More Advice on How to Ace that Interview!

Graduation can mean interviewing mistakes

Graduation can mean interviewing mistakes

It seems to me that there is a lot of advice out there telling you how to shape your resume, how to interview, how to handle your money, how to find a job, how to, how to, how to…  There is also an awful lot of information on what the organization to which you are applying for work is looking for from you. Hmmm.

Last week in the Wall Street Journal, there was an article written by a graduating senior on how to prepare yourself for an interview, “Job Tips for Astute College Seniors” written by David L. Pierce from the University of Arkansas’ Sam M. Walton College of Business.  Here is an excerpt from that article, which was printed on March 17th:

To my fellow generation of entitled adult adolescents who expect a $75,000 salary if they’re going to get up before 10 a.m., here’s some advice, which you won’t hear from your college career center:  

  • Don’t wear a black suit to an interview. Spend some money and buy the best one or two suits you can afford. Look for a gray or navy suit.
  • Practice social situations that make you nervous. (Here Mr. Pierce suggests you go to a bar and try to pick up a girl (or a guy) to practice hearing the word, “No!”
  • Get your e-mail off of .edu and onto gmail…it’s more professional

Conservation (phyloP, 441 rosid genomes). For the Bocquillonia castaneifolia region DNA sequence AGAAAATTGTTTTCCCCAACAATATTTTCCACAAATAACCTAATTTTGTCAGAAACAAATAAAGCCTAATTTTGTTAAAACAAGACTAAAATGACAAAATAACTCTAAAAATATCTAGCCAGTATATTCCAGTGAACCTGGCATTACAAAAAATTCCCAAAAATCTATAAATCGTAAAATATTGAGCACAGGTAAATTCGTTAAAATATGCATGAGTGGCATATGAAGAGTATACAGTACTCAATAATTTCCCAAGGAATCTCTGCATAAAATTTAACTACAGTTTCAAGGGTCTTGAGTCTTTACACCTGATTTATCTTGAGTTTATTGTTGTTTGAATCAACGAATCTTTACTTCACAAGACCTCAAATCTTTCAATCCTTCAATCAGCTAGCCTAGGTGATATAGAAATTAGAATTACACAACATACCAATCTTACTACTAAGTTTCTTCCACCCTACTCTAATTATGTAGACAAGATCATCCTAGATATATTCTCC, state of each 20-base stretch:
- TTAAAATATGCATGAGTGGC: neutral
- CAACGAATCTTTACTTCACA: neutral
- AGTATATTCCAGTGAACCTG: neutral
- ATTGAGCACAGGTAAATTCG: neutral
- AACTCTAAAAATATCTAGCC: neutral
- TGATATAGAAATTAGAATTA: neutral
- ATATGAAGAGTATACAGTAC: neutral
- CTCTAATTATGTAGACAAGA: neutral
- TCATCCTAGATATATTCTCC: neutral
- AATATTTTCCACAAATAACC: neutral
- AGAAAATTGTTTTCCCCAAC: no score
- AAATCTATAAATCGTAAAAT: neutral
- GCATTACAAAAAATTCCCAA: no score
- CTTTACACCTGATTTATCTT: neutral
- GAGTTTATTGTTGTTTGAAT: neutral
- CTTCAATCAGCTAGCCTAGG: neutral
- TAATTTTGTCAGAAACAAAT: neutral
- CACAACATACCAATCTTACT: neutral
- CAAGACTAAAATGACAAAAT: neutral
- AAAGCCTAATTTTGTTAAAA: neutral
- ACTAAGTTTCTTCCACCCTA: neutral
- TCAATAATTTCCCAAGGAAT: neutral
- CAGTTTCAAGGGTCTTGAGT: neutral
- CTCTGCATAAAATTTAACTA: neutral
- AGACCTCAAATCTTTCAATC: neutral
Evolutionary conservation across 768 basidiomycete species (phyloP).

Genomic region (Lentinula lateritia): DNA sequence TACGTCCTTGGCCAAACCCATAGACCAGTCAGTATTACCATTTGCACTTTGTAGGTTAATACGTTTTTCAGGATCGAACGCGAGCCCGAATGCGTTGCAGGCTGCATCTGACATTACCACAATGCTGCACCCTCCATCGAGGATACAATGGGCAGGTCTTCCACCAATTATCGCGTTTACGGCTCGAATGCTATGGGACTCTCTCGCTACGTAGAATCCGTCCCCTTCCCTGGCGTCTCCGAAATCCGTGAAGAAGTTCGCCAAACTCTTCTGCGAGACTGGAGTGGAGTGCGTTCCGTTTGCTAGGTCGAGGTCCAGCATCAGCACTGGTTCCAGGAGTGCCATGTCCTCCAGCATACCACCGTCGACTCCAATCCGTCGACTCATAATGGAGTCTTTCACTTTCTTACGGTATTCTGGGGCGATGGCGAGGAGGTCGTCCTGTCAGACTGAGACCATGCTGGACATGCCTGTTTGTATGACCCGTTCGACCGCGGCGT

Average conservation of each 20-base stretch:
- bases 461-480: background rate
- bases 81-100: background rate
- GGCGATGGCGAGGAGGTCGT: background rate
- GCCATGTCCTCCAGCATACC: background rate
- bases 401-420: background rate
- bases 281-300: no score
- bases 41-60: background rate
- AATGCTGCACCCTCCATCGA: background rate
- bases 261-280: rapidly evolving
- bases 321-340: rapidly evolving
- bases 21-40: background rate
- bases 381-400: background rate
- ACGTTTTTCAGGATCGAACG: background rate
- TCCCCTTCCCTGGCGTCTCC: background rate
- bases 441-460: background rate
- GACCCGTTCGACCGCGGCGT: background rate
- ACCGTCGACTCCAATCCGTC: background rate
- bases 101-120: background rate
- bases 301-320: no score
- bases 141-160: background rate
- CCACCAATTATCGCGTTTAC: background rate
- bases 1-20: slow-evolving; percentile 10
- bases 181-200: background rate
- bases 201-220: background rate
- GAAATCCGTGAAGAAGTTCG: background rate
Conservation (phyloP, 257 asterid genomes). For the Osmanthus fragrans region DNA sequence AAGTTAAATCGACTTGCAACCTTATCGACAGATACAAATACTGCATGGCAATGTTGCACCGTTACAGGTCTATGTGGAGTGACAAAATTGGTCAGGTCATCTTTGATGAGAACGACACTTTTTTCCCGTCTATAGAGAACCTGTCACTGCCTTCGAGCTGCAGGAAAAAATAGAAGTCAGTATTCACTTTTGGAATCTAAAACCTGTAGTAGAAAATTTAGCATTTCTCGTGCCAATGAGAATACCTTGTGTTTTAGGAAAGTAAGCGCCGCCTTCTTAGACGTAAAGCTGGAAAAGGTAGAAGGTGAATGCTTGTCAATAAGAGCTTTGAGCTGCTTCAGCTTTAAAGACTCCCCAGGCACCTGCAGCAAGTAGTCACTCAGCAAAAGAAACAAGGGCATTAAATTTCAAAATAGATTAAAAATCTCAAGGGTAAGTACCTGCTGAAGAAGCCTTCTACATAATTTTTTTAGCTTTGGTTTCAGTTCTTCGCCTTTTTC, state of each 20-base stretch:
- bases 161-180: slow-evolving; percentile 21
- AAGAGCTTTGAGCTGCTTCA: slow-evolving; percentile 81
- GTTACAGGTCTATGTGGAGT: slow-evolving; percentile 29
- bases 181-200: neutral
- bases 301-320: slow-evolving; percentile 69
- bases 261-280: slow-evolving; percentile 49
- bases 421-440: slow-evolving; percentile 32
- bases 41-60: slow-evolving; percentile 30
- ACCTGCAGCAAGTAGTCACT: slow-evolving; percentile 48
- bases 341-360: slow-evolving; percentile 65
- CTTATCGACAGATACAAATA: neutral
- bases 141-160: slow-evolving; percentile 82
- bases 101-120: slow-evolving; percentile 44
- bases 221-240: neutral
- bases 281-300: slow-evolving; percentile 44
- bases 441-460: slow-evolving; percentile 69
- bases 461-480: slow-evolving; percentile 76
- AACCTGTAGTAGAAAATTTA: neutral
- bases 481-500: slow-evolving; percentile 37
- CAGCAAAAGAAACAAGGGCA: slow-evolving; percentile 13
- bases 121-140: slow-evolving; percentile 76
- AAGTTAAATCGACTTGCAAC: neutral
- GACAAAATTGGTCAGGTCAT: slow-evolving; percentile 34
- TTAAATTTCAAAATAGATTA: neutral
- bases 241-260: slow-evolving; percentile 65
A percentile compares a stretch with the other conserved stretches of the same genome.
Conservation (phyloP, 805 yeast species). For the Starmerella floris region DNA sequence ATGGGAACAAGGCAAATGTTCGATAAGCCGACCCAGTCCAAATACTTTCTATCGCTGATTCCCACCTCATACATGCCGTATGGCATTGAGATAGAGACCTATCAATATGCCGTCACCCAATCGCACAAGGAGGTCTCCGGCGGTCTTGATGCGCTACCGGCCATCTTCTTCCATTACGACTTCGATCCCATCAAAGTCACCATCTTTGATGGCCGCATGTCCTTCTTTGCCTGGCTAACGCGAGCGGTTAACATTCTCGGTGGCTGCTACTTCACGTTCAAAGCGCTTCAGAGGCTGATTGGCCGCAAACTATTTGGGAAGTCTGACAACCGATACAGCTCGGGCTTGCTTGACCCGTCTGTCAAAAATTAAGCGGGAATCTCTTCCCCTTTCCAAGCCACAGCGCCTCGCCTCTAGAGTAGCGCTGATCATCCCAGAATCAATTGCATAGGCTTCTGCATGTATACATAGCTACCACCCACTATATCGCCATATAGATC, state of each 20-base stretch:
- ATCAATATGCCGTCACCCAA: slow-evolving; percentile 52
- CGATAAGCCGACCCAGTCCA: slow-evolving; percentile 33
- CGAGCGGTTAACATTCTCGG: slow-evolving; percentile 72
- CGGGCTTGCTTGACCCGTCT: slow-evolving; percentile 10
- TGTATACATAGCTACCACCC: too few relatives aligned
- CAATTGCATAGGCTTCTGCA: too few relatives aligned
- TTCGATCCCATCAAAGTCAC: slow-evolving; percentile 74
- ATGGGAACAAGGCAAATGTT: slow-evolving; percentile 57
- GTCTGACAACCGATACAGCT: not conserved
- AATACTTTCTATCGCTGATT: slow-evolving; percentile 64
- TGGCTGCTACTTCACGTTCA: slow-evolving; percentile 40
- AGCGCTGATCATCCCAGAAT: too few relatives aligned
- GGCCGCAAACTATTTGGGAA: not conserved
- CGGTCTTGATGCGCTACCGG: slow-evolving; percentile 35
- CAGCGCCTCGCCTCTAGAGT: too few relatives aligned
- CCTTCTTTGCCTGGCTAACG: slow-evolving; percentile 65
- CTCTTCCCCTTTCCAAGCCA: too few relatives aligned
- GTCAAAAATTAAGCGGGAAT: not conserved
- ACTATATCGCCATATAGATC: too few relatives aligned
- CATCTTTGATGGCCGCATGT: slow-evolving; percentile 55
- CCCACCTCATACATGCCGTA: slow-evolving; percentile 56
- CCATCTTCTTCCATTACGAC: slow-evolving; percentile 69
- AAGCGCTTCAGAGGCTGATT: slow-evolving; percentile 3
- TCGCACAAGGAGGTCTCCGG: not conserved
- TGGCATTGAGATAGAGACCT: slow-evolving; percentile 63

• If you receive a business card from interviewers, make a note on the back on who this person is and what he or she does in the firm
  • If you are networking in a company and you don’t know the contact info for the person you’re hoping to network with, search for the e-mail settings for that company or try a phone call (you can use that little gadget on which you search the web or send a text to actually make a phone call!)
  • Re-set your Facebook and LinkedIn pages to be more professional. Insert a presentable photo.
  • Assume that you will be Googled or Binged. Clean them up!
  • Write a thank you note after the interview. E-mail or actually use a pen and the U.S. mail!

With all due respect, while good information, there’s really nothing new or revolutionary in Mr. Pierce’s presentation.  Later that week, a company CEO wrote a response to Mr. Pierce’s article and here’s what he had to say:

  • A thoughtful employer is looking for significant traits that complement the company’s workforce.
  • A person seeking a job would be advised to learn about the business world and the particular niche that the company to which you are applying occupies.
  • The candidate must be able to articulate the reasons why and how he would make a contribution to the success of the firm without appearing boastful or arrogant. This discussion will occur only when the candidate has some preparation and information about the company.
  • Clean up Facebook and LinkedIn and seriously prepare for an interview by thinking about how you can contribute to a company’s success.

Again, with all due respect here, there’s nothing new or revolutionary in this response either.